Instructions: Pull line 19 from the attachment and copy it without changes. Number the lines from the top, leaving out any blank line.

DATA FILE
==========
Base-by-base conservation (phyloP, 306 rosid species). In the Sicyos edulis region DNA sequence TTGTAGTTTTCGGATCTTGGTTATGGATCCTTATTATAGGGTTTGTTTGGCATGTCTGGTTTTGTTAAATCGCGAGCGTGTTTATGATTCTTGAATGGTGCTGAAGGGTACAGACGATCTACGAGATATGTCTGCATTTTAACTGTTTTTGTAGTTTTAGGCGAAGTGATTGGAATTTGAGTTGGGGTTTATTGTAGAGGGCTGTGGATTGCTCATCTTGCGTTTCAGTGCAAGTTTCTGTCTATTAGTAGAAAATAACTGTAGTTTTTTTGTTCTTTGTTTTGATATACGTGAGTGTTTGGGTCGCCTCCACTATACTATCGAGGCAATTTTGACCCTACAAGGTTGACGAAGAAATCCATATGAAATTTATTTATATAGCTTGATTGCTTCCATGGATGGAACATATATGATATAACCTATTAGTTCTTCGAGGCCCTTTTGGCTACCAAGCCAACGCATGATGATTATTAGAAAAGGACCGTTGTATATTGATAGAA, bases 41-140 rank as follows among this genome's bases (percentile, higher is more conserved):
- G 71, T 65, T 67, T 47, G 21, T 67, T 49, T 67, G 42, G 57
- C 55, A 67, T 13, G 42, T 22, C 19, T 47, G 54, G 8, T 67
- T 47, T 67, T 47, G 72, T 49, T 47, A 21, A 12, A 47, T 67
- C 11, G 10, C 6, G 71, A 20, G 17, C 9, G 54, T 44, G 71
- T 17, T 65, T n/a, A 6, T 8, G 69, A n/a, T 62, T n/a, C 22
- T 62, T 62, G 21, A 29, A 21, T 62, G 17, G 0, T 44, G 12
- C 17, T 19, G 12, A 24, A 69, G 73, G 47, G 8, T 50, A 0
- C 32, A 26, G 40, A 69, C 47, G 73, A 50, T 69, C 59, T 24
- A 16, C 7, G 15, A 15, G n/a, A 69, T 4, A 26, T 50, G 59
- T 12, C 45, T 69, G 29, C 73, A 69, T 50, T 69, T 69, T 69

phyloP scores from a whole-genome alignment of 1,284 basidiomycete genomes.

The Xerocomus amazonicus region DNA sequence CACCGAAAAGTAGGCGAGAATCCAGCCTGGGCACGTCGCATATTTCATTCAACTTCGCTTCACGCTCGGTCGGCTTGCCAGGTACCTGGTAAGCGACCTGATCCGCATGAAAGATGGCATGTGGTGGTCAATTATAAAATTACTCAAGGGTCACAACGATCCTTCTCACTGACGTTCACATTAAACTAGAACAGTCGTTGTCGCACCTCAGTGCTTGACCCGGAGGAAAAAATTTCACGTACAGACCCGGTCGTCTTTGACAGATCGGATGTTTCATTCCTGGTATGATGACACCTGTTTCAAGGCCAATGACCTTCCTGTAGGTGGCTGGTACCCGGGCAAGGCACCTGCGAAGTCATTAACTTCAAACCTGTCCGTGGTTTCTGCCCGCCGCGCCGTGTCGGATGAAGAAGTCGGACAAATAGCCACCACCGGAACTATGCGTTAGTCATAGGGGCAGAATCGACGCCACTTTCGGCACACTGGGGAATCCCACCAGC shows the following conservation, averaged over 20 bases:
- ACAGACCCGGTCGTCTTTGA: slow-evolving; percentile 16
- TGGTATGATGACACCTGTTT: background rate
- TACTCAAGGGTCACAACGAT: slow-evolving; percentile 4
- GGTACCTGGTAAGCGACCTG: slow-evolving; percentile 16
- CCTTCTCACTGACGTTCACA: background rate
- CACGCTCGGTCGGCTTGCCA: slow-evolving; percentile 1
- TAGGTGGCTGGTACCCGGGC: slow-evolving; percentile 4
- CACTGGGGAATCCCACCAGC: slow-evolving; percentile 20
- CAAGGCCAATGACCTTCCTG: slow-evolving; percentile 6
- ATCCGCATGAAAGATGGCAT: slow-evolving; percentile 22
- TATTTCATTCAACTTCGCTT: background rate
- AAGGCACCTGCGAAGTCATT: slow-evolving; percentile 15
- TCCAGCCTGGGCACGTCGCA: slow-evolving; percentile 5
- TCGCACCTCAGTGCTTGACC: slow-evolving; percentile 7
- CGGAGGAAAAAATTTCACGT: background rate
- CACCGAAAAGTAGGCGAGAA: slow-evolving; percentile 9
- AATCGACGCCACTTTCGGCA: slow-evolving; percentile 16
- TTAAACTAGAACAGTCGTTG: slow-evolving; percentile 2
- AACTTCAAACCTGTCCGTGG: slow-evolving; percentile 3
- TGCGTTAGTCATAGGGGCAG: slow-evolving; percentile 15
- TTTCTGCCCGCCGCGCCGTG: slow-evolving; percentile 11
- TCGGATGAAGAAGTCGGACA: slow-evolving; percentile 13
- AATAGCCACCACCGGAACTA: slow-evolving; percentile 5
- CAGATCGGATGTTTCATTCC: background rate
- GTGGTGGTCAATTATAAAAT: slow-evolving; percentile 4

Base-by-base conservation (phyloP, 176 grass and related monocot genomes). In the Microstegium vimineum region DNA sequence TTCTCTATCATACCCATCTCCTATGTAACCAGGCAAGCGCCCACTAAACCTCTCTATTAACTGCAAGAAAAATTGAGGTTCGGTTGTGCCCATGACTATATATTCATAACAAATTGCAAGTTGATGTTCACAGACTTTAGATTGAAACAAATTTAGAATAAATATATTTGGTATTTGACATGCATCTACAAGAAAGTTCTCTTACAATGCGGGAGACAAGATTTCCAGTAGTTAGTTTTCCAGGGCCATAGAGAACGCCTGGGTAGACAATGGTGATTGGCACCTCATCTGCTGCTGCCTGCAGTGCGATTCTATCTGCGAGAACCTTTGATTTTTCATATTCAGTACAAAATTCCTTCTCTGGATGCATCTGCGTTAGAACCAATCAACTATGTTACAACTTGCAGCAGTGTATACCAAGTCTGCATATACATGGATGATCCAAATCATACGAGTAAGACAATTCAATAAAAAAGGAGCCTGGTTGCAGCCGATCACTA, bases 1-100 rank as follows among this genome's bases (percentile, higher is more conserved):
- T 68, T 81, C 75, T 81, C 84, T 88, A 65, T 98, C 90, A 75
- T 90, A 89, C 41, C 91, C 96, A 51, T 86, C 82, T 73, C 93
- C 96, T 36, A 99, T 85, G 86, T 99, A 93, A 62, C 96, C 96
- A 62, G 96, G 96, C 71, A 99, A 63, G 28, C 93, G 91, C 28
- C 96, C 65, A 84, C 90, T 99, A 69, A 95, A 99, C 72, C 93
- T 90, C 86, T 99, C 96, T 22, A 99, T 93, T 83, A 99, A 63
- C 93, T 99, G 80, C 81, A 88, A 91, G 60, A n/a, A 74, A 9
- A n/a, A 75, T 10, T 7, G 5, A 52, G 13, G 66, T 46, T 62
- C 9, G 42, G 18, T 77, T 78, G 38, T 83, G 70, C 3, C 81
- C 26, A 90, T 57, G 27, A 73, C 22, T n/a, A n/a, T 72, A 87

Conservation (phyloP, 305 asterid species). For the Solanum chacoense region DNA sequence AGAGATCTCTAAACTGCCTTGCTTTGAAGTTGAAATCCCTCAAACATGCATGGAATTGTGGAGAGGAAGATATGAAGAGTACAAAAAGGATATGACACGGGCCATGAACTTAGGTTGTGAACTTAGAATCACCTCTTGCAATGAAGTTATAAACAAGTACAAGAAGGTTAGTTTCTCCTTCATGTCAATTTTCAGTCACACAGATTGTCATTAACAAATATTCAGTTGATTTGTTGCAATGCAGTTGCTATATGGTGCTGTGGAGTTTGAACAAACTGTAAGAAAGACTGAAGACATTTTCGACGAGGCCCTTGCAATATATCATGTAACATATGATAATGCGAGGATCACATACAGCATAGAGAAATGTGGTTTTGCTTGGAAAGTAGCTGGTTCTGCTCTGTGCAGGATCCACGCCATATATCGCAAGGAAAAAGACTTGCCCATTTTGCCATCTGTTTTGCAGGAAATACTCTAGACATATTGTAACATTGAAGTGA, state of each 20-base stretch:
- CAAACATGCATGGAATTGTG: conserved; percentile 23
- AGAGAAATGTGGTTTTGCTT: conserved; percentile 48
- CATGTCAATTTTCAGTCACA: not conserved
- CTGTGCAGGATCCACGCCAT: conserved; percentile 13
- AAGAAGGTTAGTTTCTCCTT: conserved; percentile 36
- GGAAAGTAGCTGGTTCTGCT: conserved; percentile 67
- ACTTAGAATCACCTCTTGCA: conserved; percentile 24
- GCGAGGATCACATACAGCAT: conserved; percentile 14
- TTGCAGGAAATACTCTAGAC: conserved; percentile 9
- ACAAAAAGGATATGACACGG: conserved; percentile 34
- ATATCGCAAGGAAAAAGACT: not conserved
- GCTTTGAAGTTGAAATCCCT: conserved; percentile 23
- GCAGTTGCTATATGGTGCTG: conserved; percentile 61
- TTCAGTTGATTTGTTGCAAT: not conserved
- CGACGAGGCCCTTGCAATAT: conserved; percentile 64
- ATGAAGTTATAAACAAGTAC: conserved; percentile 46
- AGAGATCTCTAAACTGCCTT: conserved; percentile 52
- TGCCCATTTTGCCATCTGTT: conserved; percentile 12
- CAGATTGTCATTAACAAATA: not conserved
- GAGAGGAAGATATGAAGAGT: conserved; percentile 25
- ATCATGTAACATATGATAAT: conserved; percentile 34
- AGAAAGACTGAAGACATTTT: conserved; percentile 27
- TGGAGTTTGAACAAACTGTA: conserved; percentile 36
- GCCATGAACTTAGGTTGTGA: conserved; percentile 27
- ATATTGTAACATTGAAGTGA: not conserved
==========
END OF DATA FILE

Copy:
- CACGCTCGGTCGGCTTGCCA: slow-evolving; percentile 1